When you live in a vast country – and on a small island which you only leave once in a while – it is hard to tell whether or not your book has reached the bookstores. All I know is that The Find is in my nearest city, Victoria, turned outwards on the shelf, with ‘signed by author’ stickers top right. One friend emailed me to announce its arrival in Indigo, Montreal; another spotted it in Costco, Barrie, Ontario – several stacks, nicely placed, she said (but deeply discounted, too, I bet). You can’t miss it in the local bookstore… Actually, there are four independent bookstores here, as well as a gourmet coffee shop that is gradually turning into one. Each bookstore carries different stock, and they’re all good, but Salt Spring Books is, yet again, heading for the Kathy Page Bookseller of the Year Award.
Adina Hildebrandt, the co-owner, is also an actress, drama teacher, theatre director, and mother of two. She sat behind us in the theatre the other night, gasping at the sensual drama and emotional honesty of Wen Wei’s Cockpit. In just the same way, when Adina is reading, the expression on her face shifts from moment to moment as a scene unfolds: it’s just as if she’s listening to someone talk, intimately, about their life and what it all adds up to. What Adina wants from a book is emotional engagement, feeling – artful storytelling and intellectual pyrotechnics too, but above all, feeling: words that stir, disturb, excite, transport. When she has just read a book that touched her, she’s illuminated. Radiant. Every cell seems energized. Adina is not sleepwalking through life and she doesn’t read that way either. It matters. Or it doesn’t – in which case she bails out.
“I’ve just read the most amazing thing,” she’ll say, taking your arm, and lead you through the stacks to the book on the shelf. “A-mazing:” her eyes, always bright, widen as she says that word. “Here.” She puts it in your hand, tells you exactly what she thinks the writer has done, watching your face the whole time. It’s pretty much impossible to resist, because even if you don’t love that book as unconditionally as she does, there will be something there – a daring use of point of view, a character you can’t forget, an unexpected ending.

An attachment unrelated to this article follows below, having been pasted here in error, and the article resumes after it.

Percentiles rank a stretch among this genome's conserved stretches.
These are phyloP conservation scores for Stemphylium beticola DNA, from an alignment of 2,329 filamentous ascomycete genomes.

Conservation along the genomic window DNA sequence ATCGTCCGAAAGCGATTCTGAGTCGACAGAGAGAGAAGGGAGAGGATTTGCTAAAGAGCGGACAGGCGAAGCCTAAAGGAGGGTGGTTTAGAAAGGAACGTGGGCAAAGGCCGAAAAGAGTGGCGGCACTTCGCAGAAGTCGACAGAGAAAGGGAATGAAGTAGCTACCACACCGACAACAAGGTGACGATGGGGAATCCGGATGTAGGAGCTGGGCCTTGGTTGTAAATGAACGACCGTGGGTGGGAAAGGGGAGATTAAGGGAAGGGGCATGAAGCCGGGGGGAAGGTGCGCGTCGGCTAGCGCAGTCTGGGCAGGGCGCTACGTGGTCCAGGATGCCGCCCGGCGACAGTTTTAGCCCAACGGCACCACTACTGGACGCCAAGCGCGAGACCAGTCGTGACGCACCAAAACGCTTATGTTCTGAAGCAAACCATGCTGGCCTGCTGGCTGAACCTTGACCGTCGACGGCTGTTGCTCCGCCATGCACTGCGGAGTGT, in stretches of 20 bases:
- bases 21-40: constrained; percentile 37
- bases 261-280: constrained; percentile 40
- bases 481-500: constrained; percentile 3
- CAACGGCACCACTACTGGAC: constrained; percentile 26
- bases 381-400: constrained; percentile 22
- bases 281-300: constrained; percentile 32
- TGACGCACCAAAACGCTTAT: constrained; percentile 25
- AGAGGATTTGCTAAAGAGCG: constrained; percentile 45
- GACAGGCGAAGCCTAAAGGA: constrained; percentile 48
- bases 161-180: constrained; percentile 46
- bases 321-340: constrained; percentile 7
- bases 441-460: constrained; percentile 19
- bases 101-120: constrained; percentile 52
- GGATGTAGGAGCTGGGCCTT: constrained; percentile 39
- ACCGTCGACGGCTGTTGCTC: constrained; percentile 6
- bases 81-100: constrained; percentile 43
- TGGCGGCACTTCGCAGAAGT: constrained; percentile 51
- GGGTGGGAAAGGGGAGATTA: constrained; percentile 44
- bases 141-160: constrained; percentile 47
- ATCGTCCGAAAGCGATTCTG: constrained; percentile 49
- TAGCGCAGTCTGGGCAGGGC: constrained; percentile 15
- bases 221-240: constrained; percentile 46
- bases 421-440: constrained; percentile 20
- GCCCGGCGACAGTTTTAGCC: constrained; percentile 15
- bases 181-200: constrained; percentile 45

Another thing Adina at Salt Spring Books excels at is book launches with wonderful, impassioned author introductions, and I’d like to thank her here for mine (other people made the launch happen, too, but it’s Adina I’m talking of here). The room was full: a great, question-asking audience – willing, at the end, to buy books.
What many people may not realize is that these events are rarely cost effective for the bookseller. There’s the time – at least one person for the evening, often the proprietor – not actually paying herself for the hours spent lugging books to the venue, selling them and then lugging them back. There’s the advertising, the drinks and snacks and the serving thereof, the liquor licence if you can get one. Publishers may or may not chip in (thank you, McArthur & Co!). At about ten dollars profit on a hardback or trade (large format) paperback book, 20 copies sold is not going to cover it. Fifty is getting there. there are before and after sales, of course. I think we made it.
“There’s goodwill, of course. But I do it because I want to,” Adina says. “I want to celebrate the book and the writer, reading itself.”
Writing is solitary pursuit. The words murmur, sing or shout themselves in your head; sometimes you speak them to an empty room, test them. But when the book is complete, you get the chance to read them aloud to an audience, to feel and hear the reaction.
Thank you, Adina!